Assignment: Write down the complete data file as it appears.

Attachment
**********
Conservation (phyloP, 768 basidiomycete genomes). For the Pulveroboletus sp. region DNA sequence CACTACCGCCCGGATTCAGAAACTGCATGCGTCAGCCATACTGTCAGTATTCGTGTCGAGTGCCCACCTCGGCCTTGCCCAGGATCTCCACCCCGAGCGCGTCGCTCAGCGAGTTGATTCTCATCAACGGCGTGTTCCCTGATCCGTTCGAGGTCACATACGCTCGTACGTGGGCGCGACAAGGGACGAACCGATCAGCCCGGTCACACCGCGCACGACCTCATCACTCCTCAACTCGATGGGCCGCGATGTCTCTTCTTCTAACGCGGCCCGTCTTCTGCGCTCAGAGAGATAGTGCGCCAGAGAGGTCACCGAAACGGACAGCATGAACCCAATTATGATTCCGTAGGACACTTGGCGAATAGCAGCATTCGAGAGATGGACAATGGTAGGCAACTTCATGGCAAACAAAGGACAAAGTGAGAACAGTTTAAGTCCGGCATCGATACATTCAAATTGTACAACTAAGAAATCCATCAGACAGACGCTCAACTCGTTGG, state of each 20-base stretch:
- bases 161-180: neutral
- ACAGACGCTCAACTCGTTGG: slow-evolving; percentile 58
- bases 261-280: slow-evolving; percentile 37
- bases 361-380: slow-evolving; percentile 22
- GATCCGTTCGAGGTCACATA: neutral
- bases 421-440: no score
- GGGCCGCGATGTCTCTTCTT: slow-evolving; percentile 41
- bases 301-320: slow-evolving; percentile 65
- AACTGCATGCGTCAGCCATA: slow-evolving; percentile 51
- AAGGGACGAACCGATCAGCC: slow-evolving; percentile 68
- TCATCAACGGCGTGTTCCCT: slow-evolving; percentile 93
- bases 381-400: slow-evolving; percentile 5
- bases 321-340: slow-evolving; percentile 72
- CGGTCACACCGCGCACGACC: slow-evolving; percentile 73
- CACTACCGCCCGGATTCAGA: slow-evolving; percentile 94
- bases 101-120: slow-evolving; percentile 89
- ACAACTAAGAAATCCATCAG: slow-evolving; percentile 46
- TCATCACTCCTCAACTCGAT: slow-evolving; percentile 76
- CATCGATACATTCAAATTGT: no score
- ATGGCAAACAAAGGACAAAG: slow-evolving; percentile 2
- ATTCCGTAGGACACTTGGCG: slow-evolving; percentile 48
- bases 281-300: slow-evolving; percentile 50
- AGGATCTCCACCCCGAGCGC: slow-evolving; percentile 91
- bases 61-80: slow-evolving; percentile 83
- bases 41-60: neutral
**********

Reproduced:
Conservation (phyloP, 768 basidiomycete genomes). For the Pulveroboletus sp. region DNA sequence CACTACCGCCCGGATTCAGAAACTGCATGCGTCAGCCATACTGTCAGTATTCGTGTCGAGTGCCCACCTCGGCCTTGCCCAGGATCTCCACCCCGAGCGCGTCGCTCAGCGAGTTGATTCTCATCAACGGCGTGTTCCCTGATCCGTTCGAGGTCACATACGCTCGTACGTGGGCGCGACAAGGGACGAACCGATCAGCCCGGTCACACCGCGCACGACCTCATCACTCCTCAACTCGATGGGCCGCGATGTCTCTTCTTCTAACGCGGCCCGTCTTCTGCGCTCAGAGAGATAGTGCGCCAGAGAGGTCACCGAAACGGACAGCATGAACCCAATTATGATTCCGTAGGACACTTGGCGAATAGCAGCATTCGAGAGATGGACAATGGTAGGCAACTTCATGGCAAACAAAGGACAAAGTGAGAACAGTTTAAGTCCGGCATCGATACATTCAAATTGTACAACTAAGAAATCCATCAGACAGACGCTCAACTCGTTGG, state of each 20-base stretch:
- bases 161-180: neutral
- ACAGACGCTCAACTCGTTGG: slow-evolving; percentile 58
- bases 261-280: slow-evolving; percentile 37
- bases 361-380: slow-evolving; percentile 22
- GATCCGTTCGAGGTCACATA: neutral
- bases 421-440: no score
- GGGCCGCGATGTCTCTTCTT: slow-evolving; percentile 41
- bases 301-320: slow-evolving; percentile 65
- AACTGCATGCGTCAGCCATA: slow-evolving; percentile 51
- AAGGGACGAACCGATCAGCC: slow-evolving; percentile 68
- TCATCAACGGCGTGTTCCCT: slow-evolving; percentile 93
- bases 381-400: slow-evolving; percentile 5
- bases 321-340: slow-evolving; percentile 72
- CGGTCACACCGCGCACGACC: slow-evolving; percentile 73
- CACTACCGCCCGGATTCAGA: slow-evolving; percentile 94
- bases 101-120: slow-evolving; percentile 89
- ACAACTAAGAAATCCATCAG: slow-evolving; percentile 46
- TCATCACTCCTCAACTCGAT: slow-evolving; percentile 76
- CATCGATACATTCAAATTGT: no score
- ATGGCAAACAAAGGACAAAG: slow-evolving; percentile 2
- ATTCCGTAGGACACTTGGCG: slow-evolving; percentile 48
- bases 281-300: slow-evolving; percentile 50
- AGGATCTCCACCCCGAGCGC: slow-evolving; percentile 91
- bases 61-80: slow-evolving; percentile 83
- bases 41-60: neutral